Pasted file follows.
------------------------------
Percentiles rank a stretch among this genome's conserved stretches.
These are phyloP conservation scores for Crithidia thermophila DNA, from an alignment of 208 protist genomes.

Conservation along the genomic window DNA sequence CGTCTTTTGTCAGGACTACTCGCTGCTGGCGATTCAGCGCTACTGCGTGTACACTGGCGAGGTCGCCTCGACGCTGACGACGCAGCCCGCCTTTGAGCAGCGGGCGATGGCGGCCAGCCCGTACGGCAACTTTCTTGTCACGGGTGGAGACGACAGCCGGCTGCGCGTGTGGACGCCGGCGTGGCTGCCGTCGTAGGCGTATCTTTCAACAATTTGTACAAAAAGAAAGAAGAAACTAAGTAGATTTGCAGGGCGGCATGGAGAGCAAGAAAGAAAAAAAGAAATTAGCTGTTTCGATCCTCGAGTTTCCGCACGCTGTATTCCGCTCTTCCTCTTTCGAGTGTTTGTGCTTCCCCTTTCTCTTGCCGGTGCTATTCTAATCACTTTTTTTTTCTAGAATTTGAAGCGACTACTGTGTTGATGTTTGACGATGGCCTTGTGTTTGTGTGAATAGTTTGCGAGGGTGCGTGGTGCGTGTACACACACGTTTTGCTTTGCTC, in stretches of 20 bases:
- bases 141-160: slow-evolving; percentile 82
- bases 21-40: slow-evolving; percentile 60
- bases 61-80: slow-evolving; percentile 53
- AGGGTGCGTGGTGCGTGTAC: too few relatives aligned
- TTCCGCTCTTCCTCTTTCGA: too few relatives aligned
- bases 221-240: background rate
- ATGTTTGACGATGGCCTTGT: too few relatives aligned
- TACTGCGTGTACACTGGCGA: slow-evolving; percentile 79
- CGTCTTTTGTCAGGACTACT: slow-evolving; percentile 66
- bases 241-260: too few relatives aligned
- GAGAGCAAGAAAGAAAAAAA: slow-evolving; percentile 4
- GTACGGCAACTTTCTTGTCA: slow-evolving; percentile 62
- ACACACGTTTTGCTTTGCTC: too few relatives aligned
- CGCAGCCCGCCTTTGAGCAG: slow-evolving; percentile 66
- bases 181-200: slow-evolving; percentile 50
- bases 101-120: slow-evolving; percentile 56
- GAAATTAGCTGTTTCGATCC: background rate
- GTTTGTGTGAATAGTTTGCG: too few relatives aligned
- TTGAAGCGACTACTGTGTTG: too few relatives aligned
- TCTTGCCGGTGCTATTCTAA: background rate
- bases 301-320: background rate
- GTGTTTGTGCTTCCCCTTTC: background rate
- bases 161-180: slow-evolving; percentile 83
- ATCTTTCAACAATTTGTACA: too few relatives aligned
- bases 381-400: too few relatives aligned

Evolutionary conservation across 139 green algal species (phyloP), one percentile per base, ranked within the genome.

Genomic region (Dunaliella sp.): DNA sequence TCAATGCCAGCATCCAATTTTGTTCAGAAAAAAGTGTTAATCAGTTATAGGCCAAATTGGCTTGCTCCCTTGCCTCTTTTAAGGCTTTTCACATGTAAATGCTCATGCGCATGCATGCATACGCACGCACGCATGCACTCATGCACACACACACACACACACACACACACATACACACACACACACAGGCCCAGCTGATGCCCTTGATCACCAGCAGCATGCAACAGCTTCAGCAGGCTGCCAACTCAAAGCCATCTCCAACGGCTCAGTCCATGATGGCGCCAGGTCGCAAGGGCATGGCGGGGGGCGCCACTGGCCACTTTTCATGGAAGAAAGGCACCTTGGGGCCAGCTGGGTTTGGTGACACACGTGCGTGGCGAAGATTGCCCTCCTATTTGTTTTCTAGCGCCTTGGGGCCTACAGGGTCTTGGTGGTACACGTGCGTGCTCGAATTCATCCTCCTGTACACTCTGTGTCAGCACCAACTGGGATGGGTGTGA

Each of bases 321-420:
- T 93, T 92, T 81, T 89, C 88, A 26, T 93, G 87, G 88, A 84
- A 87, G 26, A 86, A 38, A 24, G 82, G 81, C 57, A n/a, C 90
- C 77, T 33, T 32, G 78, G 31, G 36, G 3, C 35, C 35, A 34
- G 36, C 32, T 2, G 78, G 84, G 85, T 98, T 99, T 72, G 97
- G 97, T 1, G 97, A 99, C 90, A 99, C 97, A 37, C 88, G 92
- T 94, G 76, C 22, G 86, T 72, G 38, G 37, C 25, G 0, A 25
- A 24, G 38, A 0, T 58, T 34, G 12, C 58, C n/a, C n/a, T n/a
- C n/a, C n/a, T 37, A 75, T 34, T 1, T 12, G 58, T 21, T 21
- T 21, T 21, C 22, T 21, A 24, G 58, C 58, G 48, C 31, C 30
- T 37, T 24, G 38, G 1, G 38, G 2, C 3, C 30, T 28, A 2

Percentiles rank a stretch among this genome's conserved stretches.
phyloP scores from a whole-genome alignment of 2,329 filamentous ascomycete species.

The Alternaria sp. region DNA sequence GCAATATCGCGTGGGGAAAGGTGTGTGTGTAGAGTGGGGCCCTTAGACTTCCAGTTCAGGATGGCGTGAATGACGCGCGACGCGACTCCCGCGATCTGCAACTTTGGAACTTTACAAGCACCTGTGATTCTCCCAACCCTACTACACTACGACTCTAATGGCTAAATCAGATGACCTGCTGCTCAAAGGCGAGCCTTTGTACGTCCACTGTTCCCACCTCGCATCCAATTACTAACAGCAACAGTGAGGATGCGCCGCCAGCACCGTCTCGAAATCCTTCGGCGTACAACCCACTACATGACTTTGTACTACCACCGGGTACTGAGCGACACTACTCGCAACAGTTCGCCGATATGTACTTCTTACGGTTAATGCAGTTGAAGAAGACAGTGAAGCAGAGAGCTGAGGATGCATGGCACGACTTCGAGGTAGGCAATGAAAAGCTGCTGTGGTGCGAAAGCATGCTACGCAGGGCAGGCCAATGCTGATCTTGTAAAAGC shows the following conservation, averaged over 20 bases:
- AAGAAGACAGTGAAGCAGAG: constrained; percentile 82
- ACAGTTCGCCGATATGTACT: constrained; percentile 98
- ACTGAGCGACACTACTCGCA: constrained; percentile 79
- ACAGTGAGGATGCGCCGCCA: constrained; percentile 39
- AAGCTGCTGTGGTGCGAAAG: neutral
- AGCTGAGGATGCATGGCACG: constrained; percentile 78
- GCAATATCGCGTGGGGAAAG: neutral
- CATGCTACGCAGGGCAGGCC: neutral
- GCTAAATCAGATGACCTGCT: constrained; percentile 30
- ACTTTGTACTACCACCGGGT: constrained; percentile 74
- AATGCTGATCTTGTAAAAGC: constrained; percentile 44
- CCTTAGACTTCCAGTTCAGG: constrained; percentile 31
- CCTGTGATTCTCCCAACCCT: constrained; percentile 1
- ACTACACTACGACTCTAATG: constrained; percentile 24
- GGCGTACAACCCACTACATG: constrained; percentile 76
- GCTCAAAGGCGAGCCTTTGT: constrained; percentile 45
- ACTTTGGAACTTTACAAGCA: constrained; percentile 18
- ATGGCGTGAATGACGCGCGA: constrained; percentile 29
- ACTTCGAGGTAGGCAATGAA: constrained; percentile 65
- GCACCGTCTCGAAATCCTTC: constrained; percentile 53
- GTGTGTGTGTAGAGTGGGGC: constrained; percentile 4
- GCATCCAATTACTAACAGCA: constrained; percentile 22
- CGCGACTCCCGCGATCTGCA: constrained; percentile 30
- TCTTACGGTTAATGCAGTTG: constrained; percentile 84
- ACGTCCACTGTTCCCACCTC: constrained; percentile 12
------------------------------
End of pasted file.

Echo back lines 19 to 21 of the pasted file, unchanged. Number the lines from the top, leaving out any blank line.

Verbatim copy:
- bases 101-120: slow-evolving; percentile 56
- GAAATTAGCTGTTTCGATCC: background rate
- GTTTGTGTGAATAGTTTGCG: too few relatives aligned